Swing pricing avoids decay

September 28, 2015 09:00 AM

So many traders start out with a sensible plan, only to abandon it because of the way the markets move. This abandonment of a smart plan invariably leads to potentially small added gains, but large added losses.

In entering a trade, it is sensible to set two goals: The point where profits will be taken, and the bail-out point where losses will be cut. If you buy a long option, you should know going in that 75% of options expire worthless, so setting goals to sell and close make sense.

This does not mean that 75% of long options will lose, because a majority will be closed or exercised before expiration. Even so, the closer to expiration, the more accelerated the time decay, so taking profits or cutting losses determines how well you will end up. According to the Chicago Board Options Exchange (CBOE), the actual numbers are quite different. About 55% to 60% of all options are closed before expiration, and another 10% are exercised. This means that only 30% to 35% of all options are likely to expire worthless. The big question is: How many of the early closed options are profitable? This depends on whether or not you take profits or cut losses when you are able to. Because too many long option holders do not act in time, they are likely to lose. 

For example, you buy a long option position for 4 ($400) and set the following two goals: sell when net value grows to 6 or above (representing a 50% profit) or sell when the value falls to 3 or below (a 25% loss). You know going in that time decay works against you, so you face the possibility of incurring losses from which recovery is unlikely. This means you have to select long options with some additional goals:

  1. Pick long calls at the downside swing: Enter the long position on sessions when the market drops dramatically. Stocks tend to follow the broader market, so when an otherwise well-managed quality stock falls several points, you know it is not always a factor of the company. This may be the best time to buy a call for a fast swing trade turnaround, especially following a negative earnings surprise (see “Bear trap”). At such times an over-reaction takes the stock down on the announcement session, but prices tend to recover within two to three sessions.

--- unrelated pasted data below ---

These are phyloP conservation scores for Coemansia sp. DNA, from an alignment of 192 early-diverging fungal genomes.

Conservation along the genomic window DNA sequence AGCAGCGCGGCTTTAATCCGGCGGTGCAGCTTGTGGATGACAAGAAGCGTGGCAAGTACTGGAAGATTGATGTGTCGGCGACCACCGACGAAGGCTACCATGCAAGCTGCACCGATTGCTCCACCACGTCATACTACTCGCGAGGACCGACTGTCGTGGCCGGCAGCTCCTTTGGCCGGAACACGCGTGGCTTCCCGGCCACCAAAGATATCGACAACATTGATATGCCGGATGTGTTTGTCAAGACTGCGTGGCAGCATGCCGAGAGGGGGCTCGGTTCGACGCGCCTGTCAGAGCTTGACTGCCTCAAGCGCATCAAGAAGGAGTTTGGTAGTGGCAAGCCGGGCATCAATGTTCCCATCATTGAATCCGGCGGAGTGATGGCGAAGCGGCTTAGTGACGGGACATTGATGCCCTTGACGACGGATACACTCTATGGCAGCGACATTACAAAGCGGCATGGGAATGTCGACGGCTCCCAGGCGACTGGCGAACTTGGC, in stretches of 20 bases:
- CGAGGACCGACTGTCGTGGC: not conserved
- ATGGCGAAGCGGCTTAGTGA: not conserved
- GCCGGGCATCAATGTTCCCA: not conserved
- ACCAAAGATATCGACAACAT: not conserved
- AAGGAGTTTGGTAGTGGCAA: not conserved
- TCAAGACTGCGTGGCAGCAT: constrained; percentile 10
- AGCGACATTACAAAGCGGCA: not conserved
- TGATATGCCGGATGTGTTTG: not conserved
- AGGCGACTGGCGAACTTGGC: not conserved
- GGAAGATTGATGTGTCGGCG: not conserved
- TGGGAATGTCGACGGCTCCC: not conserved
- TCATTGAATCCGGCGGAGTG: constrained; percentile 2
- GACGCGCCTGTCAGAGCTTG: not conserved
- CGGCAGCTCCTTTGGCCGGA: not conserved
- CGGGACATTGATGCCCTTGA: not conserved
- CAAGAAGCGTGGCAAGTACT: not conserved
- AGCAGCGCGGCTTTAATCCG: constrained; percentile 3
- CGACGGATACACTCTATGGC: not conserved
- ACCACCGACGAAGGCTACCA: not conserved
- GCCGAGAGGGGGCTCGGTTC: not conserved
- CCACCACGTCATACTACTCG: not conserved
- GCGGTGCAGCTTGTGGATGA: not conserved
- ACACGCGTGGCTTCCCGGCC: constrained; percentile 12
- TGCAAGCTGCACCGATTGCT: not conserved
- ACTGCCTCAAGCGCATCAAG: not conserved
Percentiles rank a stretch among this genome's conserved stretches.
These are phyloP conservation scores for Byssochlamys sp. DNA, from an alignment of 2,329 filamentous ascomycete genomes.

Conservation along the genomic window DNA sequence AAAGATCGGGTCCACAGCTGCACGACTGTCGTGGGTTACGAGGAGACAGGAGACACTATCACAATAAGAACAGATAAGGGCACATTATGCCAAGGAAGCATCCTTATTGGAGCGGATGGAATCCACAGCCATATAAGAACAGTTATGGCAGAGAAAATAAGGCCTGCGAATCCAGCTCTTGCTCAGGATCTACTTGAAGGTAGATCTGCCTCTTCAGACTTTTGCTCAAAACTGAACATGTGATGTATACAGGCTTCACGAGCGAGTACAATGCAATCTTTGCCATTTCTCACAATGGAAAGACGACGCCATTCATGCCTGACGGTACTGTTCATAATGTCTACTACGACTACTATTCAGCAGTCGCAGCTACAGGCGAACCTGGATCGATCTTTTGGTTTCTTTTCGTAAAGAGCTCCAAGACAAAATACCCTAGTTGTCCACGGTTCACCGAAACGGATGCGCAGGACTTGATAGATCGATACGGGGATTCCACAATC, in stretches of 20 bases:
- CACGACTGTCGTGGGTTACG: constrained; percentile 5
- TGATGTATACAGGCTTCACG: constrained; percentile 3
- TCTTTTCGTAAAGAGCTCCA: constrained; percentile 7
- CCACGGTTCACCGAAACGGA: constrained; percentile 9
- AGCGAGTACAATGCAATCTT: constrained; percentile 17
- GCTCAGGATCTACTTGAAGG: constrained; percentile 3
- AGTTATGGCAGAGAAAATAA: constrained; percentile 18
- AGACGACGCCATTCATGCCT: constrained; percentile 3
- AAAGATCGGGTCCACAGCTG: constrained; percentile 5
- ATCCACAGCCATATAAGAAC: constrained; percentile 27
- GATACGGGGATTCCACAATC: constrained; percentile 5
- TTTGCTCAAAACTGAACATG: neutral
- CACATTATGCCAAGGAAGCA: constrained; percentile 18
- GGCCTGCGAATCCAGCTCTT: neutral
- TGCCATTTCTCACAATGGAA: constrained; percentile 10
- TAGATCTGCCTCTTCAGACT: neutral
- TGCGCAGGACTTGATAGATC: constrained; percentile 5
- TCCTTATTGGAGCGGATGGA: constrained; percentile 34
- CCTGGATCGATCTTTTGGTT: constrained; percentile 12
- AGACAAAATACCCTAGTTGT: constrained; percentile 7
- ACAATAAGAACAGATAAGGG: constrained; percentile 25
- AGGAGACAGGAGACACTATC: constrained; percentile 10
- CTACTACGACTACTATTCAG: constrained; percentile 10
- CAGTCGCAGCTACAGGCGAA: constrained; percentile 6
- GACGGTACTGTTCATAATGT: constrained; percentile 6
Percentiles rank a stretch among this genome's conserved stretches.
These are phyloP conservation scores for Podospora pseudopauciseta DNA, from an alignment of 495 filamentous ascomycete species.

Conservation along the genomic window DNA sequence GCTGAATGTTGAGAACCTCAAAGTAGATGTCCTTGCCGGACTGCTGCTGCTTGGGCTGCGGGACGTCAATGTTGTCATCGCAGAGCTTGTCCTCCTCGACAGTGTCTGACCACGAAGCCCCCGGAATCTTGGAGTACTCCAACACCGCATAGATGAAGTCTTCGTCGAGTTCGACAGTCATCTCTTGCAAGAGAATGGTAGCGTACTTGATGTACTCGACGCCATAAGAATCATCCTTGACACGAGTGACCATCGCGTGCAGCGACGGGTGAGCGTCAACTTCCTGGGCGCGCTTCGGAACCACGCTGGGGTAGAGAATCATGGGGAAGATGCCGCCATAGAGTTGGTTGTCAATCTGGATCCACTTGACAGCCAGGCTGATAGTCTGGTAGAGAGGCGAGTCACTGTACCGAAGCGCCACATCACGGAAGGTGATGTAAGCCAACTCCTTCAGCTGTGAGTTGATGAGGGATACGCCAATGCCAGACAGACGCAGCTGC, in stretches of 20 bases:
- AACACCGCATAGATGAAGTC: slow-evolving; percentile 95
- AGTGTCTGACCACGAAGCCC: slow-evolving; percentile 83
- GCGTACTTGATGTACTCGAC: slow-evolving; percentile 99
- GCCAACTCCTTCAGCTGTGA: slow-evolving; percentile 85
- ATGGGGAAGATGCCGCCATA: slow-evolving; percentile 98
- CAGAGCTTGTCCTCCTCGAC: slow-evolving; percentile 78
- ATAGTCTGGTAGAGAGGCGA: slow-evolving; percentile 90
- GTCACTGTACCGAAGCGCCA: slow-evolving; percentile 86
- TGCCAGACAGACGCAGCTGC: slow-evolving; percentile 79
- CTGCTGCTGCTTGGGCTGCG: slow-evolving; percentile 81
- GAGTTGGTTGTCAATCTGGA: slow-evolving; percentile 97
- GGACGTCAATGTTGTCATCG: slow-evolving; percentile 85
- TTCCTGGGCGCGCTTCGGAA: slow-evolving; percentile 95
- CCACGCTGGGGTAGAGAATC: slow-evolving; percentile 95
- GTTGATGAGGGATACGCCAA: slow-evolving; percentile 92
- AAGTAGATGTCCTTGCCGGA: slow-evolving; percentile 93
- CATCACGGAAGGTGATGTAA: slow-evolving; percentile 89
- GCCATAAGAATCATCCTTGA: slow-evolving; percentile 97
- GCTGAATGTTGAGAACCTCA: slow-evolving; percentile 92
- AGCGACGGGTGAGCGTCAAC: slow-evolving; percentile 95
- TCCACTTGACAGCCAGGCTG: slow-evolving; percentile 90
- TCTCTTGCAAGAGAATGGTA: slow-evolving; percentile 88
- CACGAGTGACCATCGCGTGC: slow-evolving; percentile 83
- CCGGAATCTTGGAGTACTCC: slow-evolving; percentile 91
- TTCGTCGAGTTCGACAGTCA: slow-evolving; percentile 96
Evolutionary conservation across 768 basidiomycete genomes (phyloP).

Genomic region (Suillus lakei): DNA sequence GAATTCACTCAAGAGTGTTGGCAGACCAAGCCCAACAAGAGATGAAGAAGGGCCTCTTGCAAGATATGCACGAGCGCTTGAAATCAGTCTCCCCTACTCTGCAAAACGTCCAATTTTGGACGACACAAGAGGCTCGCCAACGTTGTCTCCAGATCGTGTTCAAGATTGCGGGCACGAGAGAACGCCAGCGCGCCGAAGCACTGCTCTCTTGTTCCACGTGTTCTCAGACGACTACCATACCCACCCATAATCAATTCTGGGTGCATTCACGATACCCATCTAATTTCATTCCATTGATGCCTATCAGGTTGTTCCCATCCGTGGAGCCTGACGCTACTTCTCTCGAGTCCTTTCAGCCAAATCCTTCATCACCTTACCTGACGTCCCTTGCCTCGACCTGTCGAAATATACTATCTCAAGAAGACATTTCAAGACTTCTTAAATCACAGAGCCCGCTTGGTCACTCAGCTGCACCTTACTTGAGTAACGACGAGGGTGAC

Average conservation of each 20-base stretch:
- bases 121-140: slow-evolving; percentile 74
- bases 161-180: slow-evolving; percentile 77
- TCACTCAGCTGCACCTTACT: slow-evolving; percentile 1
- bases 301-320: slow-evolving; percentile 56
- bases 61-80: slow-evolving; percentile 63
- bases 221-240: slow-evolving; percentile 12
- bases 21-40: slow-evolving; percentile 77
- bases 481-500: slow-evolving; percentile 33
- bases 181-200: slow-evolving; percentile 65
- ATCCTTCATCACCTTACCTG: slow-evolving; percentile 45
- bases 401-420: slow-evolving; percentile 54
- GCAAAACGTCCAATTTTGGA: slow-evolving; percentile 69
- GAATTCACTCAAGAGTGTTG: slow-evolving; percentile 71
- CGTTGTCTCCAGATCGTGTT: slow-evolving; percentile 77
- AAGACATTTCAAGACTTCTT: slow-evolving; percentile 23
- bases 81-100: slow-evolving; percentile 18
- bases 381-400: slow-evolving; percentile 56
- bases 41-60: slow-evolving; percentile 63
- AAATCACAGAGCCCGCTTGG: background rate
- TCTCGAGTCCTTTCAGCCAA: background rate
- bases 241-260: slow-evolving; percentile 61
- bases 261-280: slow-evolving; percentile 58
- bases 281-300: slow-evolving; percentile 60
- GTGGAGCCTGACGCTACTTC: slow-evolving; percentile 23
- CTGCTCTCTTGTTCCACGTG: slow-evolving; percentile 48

2. Pick long puts at the upside swing: This suggestion does not contradict the one before. It is the opposite. Prices often rise just as irrationally as they fall, especially after a positive earnings surprise. When the values jump sharply, stocks tend to go along for the ride, but you may see a retreat in the following two or three sessions. When overall market prices rise quickly, buy puts on the upside swing, anticipating a drop back to “normal” levels of trading.
  3. Know your stock beforehand: Every stock exhibits particular trading tendencies and rhythms. Some tend to over-react to broader markets while others hardly react at all. This tendency, called beta, is a valuable technical factor in identifying how stock prices react to market movement. Stocks may tend to exaggerate news as well. For example, a disappointing earnings report of only a penny per share may cause the stock price to plunge, only to get back most of its decline in the following session or two. While the volatility of a particular stock is usually priced into the options, knowing how a stock tends to act and react to earnings and broad market volatility helps the trader pick options with better market intelligence.

About the Author

Michael Thomsett is author of 11 options books and has been trading options for 35 years. He blogs at the CBOE Options Hub and several other sites.